Benign Paroxysmal Positional Vertigo

  • Samantha Kamema MSc – Preventative Cardiovascular Medicine, University of South Wales, UK


Vertigo is a sensation or feeling that you or everything around you is spinning, tilting or swaying. This sensation can be enough to make you lose your balance, lasting anything from a few seconds to hours. It is beyond just feeling ‘dizzy’ - a term which can often mislead diagnosis, and in severe cases, this can last for days or months.

Vertigo can be divided into two types: central vertigo (caused by issues with the central nervous system) and peripheral vertigo (issues with the part of the inner ear that deals with balance). Benign Paroxysmal Positional Vertigo (BPPV) is the most common type of peripheral vertigo, accounting for more than half of reported cases.


BPPV was first described in 1921. However, it wasn’t until 1952 that Dix and Hallpike explained the location of the pathology as positional vertigo in fluid-filled canals of the inner ear.1 Paroxysmal Positional Vertigo (BPPV) occurs when small calcium crystals (otoconia) located in the inner ear become dislodged and end up in the semicircular canals, which are responsible for maintaining balance.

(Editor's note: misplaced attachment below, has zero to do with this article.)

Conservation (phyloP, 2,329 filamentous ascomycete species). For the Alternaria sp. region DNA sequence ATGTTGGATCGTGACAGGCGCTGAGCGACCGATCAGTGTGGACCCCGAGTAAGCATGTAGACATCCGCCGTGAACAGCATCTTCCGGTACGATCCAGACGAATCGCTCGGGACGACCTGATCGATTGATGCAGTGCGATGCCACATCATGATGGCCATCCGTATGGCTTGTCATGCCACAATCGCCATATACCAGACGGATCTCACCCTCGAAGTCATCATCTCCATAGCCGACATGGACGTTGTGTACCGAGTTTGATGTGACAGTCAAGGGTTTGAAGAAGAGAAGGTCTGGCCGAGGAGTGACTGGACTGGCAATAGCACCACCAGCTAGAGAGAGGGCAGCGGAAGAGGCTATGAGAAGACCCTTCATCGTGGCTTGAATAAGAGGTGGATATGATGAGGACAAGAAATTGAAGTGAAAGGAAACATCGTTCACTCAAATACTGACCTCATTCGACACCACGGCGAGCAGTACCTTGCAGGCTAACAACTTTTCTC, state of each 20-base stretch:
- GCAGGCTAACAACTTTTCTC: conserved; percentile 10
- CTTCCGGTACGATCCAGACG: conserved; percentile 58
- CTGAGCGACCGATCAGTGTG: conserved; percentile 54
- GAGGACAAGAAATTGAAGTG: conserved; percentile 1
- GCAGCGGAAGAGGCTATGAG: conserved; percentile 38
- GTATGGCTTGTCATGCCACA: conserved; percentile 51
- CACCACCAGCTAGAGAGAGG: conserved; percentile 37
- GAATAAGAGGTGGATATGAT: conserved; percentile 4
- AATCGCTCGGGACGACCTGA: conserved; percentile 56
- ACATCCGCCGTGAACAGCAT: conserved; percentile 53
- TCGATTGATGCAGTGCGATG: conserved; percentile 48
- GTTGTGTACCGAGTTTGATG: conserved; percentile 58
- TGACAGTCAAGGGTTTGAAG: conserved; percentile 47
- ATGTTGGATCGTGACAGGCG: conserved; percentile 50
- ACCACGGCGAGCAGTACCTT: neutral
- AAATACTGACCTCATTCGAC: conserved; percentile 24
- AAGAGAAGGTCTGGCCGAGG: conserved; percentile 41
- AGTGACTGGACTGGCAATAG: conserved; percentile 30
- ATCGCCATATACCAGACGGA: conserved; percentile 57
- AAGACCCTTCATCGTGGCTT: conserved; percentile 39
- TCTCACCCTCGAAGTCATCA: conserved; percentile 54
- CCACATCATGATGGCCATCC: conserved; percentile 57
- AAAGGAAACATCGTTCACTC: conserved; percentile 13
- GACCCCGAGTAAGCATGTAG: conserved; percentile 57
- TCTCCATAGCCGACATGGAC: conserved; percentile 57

Benign Paroxysmal Positional Vertigo (BPPV) is a disorder that causes issues with balance, affecting the inner ear and causing brief episodes of vertigo. BPPV is characterized by sudden and intense spinning sensations that are triggered by changes in head position, such as turning over in bed or looking up. The severity and frequency of symptoms can vary depending on the individual, with episodes typically lasting for less than a minute; however, these symptoms can be debilitating for some people, leading to nausea, vomiting, and difficulty with daily activities.

The ear and BPPV and its types

The ear is divided into three sections:2

  • The outer Ear: The part of the ear that we can see, as well as the outer canal you can see into. The outer ear collects sound waves for them to be amplified further within the ear. The outer ear also prevents insects and other objects from entering the ear.
  • The middle Ear: Separated from the outer ear by the tympanic membrane (eardrum), the middle ear is split into two sections, the tympanic chamber and the epitympanic chamber. The tympanic chamber is involved in amplifying sound waves from the outer ear to the inner ear while the epitympanic chamber regulates pressure within the ear.